“While we are sitting here tonight enjoying a picture show, do you realize that thousands of Belgians, people just like ourselves, are languishing in slavery under Prussian masters?…Prussian ‘Schrecklichkeit’ (the deliberate policy of terrorism) leads to almost unbelievable besotten brutality. The German soldiers…were often forced against their wills, they themselves weeping, to carry out unspeakable orders against defenseless old men, women, and children.…For instance, at Dinant the wives and children of 40 men were forced to witness the execution of their husbands and fathers.”
Those who commit or are believed to have committed such atrocities can be treated as less than human. (While Germans committed atrocities in Belgium and throughout the war, those that received the most attention are now known to have been fabricated or remain unsubstantiated and very much in doubt.)
In 1938, Japanese entertainers falsely described Chinese soldiers as failing to clear away their dead bodies after battles, leaving them to the beasts and the elements. This apparently helped justify the Japanese in making war on China. German troops invading the Ukraine during World War II could have converted surrendering Soviet troops to their side, but they were unable to accept their surrender because they were unable to see them as human. U.S. demonization of the Japanese during World War II was so effective that the U.S. military found it hard to stop U.S. troops from killing Japanese soldiers who were trying to surrender. There were also incidents of Japanese pretending to surrender and then attacking, but those do not explain away this phenomenon.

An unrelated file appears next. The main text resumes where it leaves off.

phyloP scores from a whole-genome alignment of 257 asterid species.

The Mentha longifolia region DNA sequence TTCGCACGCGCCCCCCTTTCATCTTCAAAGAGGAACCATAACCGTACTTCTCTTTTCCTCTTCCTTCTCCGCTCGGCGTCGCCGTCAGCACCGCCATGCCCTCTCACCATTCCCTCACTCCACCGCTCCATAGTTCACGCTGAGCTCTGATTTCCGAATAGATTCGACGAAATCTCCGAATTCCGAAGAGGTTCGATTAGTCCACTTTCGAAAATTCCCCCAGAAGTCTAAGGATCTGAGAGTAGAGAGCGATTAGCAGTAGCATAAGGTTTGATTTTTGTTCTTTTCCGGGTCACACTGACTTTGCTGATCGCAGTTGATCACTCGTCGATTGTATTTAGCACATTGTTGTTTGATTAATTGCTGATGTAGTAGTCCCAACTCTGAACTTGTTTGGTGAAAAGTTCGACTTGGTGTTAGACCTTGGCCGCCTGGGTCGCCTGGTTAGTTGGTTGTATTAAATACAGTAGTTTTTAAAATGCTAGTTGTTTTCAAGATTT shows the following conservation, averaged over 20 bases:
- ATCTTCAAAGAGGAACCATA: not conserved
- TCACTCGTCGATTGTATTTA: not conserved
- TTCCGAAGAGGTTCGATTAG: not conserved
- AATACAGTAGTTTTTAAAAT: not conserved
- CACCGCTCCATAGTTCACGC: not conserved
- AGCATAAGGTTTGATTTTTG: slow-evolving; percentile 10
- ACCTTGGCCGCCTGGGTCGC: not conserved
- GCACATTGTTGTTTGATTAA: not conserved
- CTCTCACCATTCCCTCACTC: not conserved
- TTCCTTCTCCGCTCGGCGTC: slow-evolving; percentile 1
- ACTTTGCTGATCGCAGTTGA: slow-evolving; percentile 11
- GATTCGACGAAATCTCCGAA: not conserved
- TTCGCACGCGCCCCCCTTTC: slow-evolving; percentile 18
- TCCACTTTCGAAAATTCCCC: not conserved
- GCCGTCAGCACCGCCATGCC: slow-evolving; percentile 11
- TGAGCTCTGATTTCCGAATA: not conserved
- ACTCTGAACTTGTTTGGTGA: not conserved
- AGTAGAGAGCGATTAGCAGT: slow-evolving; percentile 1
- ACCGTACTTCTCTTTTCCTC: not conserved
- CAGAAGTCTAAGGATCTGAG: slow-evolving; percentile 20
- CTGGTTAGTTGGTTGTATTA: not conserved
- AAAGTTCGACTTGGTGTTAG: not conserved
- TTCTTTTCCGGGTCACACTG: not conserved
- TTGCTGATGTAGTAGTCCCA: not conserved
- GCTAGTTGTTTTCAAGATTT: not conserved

Japanese atrocities were numerous and hideous, and did not require fabrication. U.S. posters and cartoons depicted Japanese as insects and monkeys. Australian General Sir Thomas Blamey told the New York Times:
“Fighting Japs is not like fighting normal human beings. The Jap is a little barbarian…. We are not dealing with humans as we know them. We are dealing with something primitive. Our troops have the right view of the Japs. They regard them as vermin.”
A U.S. Army poll in 1943 found that roughly half of all GIs believed it would be necessary to kill every Japanese on earth. War correspondent Edgar L. Jones wrote in the February 1946 Atlantic Monthly, “What kind of war do civilians suppose we fought anyway? We shot prisoners in cold blood, wiped out hospitals, strafed lifeboats, killed or mistreated enemy civilians, finished off the enemy wounded, tossed the dying into a hole with the dead, and in the Pacific boiled flesh off enemy skulls to make table ornaments for sweethearts, or carved their bones into letter openers.”
Soldiers don’t do that sort of thing to human beings. They do it to evil beasts.
In fact, enemies in war are not just less than human. They are demonic. During the U.S. Civil War, Herman Melville maintained that the North was fighting for heaven and the South for hell, referring to the South as “the helmed dilated Lucifer.” During the Vietnam War, as Susan Brewer recounts in her book Why America Fights,